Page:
GENEVA (13 February 2015) – The United Nations Special Rapporteur on extrajudicial executions, Christof Heyns, today urged the Indonesian Government to halt further executions of people convicted of drug-related offenses. Earlier this week, Indonesian officials announced that eight convicted drug traffickers would be executed by firing squad in the coming days.
“Under international law, the death penalty is regarded as an extreme form of punishment which, if it is used at all, should only be imposed for the most serious crimes, that is, those involving intentional killing, and only after a fair trial, among other safeguards,” Mr. Heyns stressed.
“However, despite, several appeals by UN human rights experts and civil society organisations urging the Indonesian Government to reconsider imposing the death penalty for drug related offences, the authorities decided to execute six people by firing squad on 18 January 2015,” he noted.
According to available information, the 14 persons slated for execution in January – February 2015, did not get a fair trial. Twelve of them are foreign nationals who generally have no adequate interpreting services, the right to a translator or a lawyer at all stages of trial and appeal.
“Any death sentence must comply with international obligations related to the stringent respect of fair trial and due process guarantees, as stipulated in the International Covenant on Civil and Political Rights, to which Indonesia is a State party,” the human rights expert stressed.
“I previously expressed concerns over the imposition of death penalty for drug related offenses, and that such death sentences undertaken in contravention of Indonesia’s international human rights obligations is tantamount to an arbitrary execution”, Mr. Heyns said.
“I have urged Indonesia to restrict the use of the death penalty in compliance with its international obligations,” the expert said. “I regret that the authorities continue to execute people in violation of international human rights standards.”
The Special Rapporteur noted that the International Covenant on Civil and Political Rights provides that anyone sentenced to death shall have the right to seek pardon or commutation of the sentence. Amnesty, pardon or commutation of the sentence of death may be granted in all cases. “All necessary measures, including clemency, should be adopted to halt further executions in the country,” he said.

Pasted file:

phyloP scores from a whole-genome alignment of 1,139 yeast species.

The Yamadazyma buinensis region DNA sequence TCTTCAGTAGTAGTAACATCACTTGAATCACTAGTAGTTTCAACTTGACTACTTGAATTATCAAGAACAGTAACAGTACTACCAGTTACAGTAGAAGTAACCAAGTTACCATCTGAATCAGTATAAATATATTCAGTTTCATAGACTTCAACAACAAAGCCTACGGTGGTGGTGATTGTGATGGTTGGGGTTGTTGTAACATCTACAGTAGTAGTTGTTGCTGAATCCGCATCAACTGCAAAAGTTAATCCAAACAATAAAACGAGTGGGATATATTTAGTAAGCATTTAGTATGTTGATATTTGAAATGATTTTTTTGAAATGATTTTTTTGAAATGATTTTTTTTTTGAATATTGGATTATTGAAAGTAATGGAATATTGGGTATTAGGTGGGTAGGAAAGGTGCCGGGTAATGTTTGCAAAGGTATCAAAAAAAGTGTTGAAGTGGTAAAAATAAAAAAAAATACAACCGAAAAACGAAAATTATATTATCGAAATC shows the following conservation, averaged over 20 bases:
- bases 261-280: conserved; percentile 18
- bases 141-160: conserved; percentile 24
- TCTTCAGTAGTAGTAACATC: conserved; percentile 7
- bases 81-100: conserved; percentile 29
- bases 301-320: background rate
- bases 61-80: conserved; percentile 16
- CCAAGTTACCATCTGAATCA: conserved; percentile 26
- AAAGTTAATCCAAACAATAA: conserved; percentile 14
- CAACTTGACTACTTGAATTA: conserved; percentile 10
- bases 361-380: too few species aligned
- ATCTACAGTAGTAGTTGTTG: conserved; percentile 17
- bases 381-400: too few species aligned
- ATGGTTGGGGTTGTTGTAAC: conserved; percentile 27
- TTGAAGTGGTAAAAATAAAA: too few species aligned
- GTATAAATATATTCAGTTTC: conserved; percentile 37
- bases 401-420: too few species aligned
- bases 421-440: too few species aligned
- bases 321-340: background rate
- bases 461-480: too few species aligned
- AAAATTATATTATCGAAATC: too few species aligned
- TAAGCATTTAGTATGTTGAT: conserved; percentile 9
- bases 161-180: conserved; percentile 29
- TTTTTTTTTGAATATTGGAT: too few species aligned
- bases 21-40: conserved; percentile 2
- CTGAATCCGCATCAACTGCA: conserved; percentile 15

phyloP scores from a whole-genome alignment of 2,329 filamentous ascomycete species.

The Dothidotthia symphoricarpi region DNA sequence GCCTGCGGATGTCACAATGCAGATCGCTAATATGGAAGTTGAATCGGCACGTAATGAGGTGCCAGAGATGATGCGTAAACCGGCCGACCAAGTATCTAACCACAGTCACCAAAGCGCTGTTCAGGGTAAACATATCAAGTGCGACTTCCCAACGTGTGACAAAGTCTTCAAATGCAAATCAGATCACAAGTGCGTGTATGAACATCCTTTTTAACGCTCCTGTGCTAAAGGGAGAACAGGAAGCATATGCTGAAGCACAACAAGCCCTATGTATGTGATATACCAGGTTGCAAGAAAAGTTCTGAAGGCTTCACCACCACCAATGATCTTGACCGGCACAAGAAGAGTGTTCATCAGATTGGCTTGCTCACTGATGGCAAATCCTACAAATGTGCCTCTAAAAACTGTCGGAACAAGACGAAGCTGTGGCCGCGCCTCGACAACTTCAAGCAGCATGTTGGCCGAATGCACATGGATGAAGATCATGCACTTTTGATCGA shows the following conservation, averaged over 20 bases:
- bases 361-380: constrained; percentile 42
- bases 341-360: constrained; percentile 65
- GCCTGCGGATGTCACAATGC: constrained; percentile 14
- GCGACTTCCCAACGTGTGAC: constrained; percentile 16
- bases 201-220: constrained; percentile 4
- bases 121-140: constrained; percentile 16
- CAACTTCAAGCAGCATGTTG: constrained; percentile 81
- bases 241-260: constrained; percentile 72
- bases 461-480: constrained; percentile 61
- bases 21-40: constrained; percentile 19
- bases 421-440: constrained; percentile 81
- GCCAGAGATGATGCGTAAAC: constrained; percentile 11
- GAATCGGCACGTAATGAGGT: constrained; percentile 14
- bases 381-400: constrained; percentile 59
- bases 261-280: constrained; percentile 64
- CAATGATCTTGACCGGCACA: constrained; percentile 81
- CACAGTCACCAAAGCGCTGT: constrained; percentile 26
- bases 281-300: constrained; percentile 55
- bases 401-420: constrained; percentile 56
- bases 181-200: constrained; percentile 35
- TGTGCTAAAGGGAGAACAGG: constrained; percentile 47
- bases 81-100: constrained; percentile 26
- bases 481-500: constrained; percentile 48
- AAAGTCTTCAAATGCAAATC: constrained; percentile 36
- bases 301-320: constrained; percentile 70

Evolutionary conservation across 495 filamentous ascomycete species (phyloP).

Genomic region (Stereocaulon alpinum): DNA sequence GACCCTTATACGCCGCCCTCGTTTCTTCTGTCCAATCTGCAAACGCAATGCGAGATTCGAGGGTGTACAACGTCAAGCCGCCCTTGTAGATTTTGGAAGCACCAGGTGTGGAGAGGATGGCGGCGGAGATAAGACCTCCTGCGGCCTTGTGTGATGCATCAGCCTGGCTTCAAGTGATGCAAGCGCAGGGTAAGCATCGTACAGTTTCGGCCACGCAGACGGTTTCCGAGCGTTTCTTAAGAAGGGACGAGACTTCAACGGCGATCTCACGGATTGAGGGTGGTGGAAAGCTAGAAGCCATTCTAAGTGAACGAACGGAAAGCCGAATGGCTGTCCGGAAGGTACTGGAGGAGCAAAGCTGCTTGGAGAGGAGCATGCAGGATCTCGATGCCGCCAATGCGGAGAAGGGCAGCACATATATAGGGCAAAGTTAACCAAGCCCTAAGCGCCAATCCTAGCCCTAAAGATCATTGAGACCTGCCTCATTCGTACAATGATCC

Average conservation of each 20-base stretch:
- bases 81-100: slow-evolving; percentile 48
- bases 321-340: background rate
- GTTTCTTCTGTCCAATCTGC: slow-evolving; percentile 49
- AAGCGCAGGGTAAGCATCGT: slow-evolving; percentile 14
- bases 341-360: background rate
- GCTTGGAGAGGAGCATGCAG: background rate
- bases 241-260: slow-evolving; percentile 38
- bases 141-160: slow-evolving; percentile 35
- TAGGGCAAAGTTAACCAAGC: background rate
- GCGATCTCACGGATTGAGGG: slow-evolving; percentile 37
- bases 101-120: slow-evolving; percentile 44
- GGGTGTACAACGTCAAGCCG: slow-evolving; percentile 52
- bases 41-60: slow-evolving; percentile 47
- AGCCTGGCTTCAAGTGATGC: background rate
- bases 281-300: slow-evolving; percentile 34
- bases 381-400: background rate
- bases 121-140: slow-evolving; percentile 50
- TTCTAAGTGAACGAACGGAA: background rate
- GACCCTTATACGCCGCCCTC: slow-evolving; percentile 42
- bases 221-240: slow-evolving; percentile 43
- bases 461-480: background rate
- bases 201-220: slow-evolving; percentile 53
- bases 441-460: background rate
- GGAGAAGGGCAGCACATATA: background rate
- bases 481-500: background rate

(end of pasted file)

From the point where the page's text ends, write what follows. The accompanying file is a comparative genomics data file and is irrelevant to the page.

“I urge the Government of Indonesia to establish a moratorium on execution with a view of its complete abolition, in order to comply with the international move towards the abolition of the death penalty,” the expert concluded.
The Special Rapporteur on extrajudicial, summary or arbitrary executions, Christof Heyns (South Africa), is a director of the Institute for International and Comparative Law in Africa and Professor of Human Rights Law at the University of Pretoria, where he has also directed the Centre for Human Rights, and has engaged in wide-reaching initiatives on human rights in Africa. He has advised a number of international, regional and national entities on human rights issues. Learn more, log on to: http://www.ohchr.org/EN/Issues/Executions/Pages/SRExecutionsIndex.aspx
The Special Rapporteurs are part of what is known as the Special Procedures of the Human Rights Council. Special Procedures, the largest body of independent experts in the UN Human Rights system, is the general name of the Council’s independent fact-finding and monitoring mechanisms that address either specific country situations or thematic issues in all parts of the world. Special Procedures’ experts work on a voluntary basis; they are not UN staff and do not receive a salary for their work. They are independent from any government or organization and serve in their individual capacity.
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